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very obstinate conflict. Cleopatra, however, did not wait to see how it 

was to be finally decided. As Antony's forces did not immediately gain 

the victory, she soon began to yield to her fears in respect to the 

result, and, finally, fell into a panic and resolved to fly. She ordered 

the oars to be manned and the sails to be hoisted, and then forcing her 

way through a portion of the fleet that was engaged in the contest, and 

throwing the vessels into confusion as she passed, she succeeded in 

getting to sea, and then pressed on, under full sail, down the coast to 

the southward. Antony, as soon as he perceived that she was going, 

abandoning every other thought, and impelled by his insane devotedness 

to her, hastily called up a galley of five banks of oarsmen to pull with 

all their force after Cleopatra's flying squadron. 


Cleopatra, looking back from the deck of her vessel, saw this swift 

galley pressing on toward her. She raised a signal at the stern of the 

vessel which she was in, that Antony might know for which of the fifty 

flying ships he was to steer. Guided by the signal, Antony came up to 

the vessel, and the sailors hoisted him up the side and helped him in. 

Cleopatra had, however, disappeared. Overcome with shame and confusion, 

she did not dare, it seems, to meet the look of the wretched victim of 

her arts whom she had now irretrievably ruined. Antony did not seek her. 

He did not speak a word. He went forward to the prow of the ship, and, 

throwing himself down there alone, pressed his head between his hands, 

and seemed stunned and stupefied, and utterly overwhelmed with horror 

and despair. 


He was, however, soon aroused from his stupor by an alarm raised on 

board his galley that they were pursued. He rose from his seat, seized a 

spear, and, on ascending to the quarter-deck, saw that there were a 

number of small light boats, full of men and of arms, coming up behind 

them, and gaining rapidly upon his galley. Antony, now free for a moment 

from his enchantress's sway, and acting under the impulse of his own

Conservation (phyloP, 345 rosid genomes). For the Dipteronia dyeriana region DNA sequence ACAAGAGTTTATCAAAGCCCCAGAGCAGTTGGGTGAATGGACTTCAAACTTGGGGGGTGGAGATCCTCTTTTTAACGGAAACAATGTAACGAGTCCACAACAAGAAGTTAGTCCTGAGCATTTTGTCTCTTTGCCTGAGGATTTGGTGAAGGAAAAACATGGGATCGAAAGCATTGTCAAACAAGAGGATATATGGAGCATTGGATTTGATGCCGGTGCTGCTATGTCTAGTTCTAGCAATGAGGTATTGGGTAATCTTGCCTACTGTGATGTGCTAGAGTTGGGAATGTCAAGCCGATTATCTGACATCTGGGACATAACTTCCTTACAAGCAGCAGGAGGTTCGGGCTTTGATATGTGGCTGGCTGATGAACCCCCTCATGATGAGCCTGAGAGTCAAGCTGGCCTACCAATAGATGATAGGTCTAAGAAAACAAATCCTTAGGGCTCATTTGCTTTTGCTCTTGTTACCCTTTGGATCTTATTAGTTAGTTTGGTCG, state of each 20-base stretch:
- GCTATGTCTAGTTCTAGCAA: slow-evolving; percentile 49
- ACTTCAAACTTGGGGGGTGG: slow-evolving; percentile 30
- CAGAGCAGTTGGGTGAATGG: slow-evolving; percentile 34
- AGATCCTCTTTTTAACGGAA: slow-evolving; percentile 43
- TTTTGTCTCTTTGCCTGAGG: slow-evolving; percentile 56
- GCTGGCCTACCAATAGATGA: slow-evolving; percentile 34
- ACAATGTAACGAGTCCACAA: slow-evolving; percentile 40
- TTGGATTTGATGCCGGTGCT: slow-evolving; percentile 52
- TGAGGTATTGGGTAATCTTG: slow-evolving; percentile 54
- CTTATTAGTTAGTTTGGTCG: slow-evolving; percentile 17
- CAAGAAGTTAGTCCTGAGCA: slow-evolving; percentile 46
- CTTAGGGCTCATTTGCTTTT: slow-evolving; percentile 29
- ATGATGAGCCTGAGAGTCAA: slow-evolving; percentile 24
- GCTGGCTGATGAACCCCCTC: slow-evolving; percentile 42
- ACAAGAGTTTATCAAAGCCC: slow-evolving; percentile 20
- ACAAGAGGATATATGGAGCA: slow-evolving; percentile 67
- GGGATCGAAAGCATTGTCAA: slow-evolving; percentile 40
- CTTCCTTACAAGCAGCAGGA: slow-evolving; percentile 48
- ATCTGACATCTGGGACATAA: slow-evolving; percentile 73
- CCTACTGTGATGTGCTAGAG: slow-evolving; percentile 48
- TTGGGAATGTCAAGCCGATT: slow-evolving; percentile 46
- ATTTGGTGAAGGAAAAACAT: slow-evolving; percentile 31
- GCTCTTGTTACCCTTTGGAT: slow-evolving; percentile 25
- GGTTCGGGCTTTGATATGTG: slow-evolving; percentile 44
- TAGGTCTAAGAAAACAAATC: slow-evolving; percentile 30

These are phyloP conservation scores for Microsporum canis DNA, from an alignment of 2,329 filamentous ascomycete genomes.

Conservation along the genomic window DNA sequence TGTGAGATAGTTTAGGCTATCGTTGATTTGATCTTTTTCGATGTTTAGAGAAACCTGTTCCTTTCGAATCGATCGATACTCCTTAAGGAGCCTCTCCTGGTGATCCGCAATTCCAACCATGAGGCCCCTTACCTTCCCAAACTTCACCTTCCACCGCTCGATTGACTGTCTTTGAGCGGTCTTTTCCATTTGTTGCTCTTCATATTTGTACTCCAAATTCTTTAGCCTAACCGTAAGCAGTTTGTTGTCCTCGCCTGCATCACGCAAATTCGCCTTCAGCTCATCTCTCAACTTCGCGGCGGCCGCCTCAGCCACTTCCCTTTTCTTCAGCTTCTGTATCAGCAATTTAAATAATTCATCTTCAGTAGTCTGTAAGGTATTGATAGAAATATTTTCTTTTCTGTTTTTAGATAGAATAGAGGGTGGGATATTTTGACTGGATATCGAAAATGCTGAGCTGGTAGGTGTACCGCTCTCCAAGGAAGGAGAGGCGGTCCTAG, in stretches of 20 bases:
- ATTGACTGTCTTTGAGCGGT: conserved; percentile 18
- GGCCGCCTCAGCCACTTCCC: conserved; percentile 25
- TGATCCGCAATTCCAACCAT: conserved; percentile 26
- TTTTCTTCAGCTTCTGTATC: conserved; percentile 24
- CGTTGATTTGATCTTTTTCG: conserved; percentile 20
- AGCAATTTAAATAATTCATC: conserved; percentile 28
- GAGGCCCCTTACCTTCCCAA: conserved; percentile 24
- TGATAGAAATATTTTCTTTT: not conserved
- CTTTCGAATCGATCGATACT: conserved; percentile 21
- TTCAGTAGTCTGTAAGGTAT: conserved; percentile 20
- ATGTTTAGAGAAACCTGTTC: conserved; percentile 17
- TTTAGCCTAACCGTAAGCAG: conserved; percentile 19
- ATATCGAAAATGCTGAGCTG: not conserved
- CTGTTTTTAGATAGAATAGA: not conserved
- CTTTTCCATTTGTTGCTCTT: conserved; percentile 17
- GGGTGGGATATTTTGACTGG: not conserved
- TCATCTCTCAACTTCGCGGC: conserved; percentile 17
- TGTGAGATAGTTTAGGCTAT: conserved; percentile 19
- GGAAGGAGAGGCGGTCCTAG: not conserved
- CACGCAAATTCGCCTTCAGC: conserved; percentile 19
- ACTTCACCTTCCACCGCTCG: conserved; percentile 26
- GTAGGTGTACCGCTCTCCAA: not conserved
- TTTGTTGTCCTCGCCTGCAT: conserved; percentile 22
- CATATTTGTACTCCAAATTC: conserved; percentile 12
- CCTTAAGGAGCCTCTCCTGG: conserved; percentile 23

indomitable boldness and decision, instead of urging the oarsmen to 

press forward more rapidly in order to make good their escape, ordered 

the helm to be put about, and thus, turning the galley around, he faced 

his pursuers, and drove his ship into the midst of them. A violent 

conflict ensued, the din and confusion of which was increased by the 

shocks and collisions between the boats and the galley. In the end, the 

boats were beaten off, all excepting one: that one kept still hovering 

near, and the commander of it, who stood upon the deck, poising his 

spear with an aim at Antony, and seeking eagerly an opportunity to throw 

it, seemed by his attitude and the expression of his countenance to be 

animated by some peculiarly bitter feeling of hostility and hate. Antony 

asked him who he was, that dared so fiercely to threaten _him_. The man 

replied by giving his name, and saying that he came to avenge the death 

of his father. It proved that he was the son of a man whom Antony had at 

a previous time, on some account or other, caused to be beheaded. 


There followed an obstinate contest between Antony and this fierce 

assailant, in the end of which the latter was beaten off. The boats 

then, having succeeded in making some prizes from Antony's fleet, though 

they had failed in capturing Antony himself, gave up the pursuit and 

returned. Antony then went back to his place, sat down in the prow, 

buried his face in his hands, and sank into the same condition of 

hopeless distress and anguish as before. 


When husband and wife are overwhelmed with misfortune and suffering, 

each instinctively seeks a refuge in the sympathy and support of the 

other. It is, however, far otherwise with such connections as that of 

Antony and Cleopatra. Conscience, which remains calm and quiet in 

prosperity and sunshine, rises up with sudden and unexpected violence as 

soon as the hour of calamity comes; and thus, instead of mutual comfort 

and help, each finds in the thoughts of the other only the means of 

adding the horrors of remorse to the anguish of disappointment and 

despair. So extreme was Antony's distress, that for three days he and 

Cleopatra neither saw nor spoke to each other. She was overwhelmed with 

confusion and chagrin, and he was in such a condition of mental 

excitement that she did not dare to approach him. In a word, reason 

seemed to have wholly lost its sway--his mind, in the alternations of 

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